Labor and Employment

Carole Chartouni , IZA (Institute for the study of labor) , 2011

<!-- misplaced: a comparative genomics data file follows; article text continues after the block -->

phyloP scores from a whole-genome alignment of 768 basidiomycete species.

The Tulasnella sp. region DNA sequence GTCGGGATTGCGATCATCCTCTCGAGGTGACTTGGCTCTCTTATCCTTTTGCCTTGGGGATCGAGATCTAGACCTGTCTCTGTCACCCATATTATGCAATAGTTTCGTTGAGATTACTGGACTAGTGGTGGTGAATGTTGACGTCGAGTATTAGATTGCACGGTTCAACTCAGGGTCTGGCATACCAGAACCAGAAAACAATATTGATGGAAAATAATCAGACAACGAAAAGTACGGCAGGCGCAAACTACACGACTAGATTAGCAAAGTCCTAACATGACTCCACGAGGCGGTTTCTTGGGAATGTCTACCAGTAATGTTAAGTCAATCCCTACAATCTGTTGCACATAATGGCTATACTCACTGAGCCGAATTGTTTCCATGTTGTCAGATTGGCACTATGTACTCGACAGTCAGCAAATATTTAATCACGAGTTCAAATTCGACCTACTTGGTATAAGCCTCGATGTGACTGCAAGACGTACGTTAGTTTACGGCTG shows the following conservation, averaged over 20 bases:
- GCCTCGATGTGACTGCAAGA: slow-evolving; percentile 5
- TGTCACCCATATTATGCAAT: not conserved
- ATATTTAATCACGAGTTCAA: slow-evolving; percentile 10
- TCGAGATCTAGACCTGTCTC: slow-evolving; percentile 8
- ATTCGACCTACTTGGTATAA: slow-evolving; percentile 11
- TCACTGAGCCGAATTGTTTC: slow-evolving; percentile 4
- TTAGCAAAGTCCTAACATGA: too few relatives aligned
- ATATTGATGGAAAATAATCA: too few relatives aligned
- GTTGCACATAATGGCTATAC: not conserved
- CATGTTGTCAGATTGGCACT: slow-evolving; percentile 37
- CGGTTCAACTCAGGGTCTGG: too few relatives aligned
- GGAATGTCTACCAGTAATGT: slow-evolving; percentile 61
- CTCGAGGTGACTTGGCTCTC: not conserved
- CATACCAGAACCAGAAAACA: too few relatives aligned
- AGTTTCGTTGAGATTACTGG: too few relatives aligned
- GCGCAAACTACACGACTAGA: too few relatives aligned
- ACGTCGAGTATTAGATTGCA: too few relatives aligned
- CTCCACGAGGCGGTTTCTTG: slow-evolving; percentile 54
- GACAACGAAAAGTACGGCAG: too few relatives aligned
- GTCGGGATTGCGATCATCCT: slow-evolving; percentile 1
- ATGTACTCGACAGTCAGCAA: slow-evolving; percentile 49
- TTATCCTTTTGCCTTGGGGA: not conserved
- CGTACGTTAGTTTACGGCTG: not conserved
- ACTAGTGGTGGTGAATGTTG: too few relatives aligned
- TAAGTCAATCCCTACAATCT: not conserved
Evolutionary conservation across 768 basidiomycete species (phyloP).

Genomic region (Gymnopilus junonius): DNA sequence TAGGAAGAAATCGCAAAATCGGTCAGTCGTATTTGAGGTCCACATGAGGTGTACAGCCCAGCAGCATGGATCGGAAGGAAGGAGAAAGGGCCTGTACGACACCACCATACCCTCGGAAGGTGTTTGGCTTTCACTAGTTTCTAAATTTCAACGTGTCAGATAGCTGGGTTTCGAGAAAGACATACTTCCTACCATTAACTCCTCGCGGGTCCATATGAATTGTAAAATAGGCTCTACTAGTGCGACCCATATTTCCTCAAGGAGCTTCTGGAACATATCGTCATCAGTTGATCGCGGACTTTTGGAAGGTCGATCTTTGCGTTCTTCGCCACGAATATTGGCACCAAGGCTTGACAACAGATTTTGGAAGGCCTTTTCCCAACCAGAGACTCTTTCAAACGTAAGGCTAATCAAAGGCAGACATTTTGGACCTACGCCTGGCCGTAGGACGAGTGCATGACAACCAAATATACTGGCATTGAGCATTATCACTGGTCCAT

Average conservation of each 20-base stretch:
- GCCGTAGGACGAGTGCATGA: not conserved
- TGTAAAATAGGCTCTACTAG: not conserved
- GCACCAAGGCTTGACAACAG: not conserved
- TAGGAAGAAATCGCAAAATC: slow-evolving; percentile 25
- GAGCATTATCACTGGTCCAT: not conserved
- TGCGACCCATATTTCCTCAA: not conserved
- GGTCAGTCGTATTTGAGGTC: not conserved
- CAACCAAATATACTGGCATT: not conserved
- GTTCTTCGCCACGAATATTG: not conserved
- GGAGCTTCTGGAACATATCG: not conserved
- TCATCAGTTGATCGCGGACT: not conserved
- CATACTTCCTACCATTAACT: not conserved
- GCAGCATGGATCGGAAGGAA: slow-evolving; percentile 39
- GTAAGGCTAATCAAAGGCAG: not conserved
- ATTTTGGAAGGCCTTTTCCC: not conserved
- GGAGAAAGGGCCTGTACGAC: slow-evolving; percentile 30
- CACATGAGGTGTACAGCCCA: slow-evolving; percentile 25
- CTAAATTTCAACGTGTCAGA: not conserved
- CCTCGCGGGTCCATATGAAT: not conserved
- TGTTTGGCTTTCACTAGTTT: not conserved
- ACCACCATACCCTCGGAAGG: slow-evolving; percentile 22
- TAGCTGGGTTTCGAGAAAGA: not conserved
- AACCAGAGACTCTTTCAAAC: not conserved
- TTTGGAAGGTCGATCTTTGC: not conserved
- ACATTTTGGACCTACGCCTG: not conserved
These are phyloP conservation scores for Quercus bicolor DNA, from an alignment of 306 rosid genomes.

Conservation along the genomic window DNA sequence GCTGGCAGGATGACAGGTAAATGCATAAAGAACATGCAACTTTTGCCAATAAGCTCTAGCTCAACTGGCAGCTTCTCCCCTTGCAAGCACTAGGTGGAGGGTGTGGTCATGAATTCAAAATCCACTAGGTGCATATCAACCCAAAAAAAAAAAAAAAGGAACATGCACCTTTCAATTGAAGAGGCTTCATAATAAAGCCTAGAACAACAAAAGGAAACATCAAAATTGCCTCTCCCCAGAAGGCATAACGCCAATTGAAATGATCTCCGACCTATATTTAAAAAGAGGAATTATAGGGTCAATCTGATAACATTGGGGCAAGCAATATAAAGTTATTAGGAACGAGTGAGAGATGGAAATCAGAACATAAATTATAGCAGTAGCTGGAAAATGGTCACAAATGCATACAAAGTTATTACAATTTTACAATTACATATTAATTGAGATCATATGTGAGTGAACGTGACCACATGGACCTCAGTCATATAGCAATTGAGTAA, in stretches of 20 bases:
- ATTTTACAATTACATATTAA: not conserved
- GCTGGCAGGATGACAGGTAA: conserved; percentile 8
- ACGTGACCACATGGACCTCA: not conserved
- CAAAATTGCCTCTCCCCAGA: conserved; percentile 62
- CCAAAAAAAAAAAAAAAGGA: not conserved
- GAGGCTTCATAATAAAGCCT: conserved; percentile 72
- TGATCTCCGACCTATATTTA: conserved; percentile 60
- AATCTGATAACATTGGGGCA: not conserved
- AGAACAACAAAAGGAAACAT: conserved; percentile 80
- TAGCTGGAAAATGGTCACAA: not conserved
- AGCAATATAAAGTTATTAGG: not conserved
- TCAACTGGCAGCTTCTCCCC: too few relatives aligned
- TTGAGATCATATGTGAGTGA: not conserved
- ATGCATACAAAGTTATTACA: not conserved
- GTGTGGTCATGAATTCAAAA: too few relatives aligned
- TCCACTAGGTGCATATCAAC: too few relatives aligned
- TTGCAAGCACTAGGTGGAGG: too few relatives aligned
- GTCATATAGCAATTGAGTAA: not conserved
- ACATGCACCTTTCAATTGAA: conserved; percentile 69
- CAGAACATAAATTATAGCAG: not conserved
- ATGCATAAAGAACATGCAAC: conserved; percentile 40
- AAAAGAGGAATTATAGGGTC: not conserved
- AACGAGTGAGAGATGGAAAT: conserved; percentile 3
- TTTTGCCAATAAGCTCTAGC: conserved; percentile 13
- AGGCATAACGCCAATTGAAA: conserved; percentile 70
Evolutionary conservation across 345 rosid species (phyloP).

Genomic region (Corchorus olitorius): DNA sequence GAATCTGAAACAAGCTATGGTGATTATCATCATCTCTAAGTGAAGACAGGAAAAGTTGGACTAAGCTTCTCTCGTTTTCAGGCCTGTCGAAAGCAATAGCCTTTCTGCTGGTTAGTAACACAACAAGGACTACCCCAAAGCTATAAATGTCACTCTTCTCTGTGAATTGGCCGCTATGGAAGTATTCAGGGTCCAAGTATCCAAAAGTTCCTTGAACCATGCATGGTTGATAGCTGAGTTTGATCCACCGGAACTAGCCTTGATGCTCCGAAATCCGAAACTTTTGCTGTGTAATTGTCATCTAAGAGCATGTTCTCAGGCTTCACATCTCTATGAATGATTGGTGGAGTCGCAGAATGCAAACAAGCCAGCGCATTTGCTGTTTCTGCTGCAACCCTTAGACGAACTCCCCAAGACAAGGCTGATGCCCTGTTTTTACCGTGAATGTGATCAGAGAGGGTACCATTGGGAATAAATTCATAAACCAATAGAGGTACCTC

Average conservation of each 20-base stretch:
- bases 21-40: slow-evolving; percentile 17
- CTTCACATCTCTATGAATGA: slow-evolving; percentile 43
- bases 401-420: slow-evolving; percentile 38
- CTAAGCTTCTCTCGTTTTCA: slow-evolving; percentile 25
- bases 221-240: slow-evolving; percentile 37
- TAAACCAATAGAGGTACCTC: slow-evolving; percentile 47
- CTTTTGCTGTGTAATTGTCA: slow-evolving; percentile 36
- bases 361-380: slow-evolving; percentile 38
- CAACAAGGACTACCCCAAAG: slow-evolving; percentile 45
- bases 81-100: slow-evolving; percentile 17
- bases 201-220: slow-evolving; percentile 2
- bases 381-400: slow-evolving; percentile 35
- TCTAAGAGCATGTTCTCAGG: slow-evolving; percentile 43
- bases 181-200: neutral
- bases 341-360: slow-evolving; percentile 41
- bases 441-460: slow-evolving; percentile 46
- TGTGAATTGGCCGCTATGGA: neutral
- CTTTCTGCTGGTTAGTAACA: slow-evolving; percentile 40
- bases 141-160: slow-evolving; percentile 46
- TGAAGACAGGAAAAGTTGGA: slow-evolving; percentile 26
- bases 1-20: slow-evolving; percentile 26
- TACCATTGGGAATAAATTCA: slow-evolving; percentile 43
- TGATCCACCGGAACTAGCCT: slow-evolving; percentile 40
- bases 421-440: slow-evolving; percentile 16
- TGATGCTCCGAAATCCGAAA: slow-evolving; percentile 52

This paper examines government policies in a labor market where expatriates constitute a sizeable majority of the labor force. It develops a large rm version of the matching model with intrafirm bargaining and constant returns in production. In the model, the firm’s hiring decisions are driven by the increasing costs of employing expatriates relative to nationals rather than workers’ productivities. This approach contrasts with the prior literature which has captured the employment effect on wages based on assumptions of increasing or decreasing labor productivity rather than the firm’s cost structure. The model is calibrated to the data from the United Arab Emirates (UAE) where approximately 90% of the workforce is imported labor. It finds that beyond a certain cost level of employing expatriates, the firms would decrease overall employment and unemployment for UAE nationals rises.

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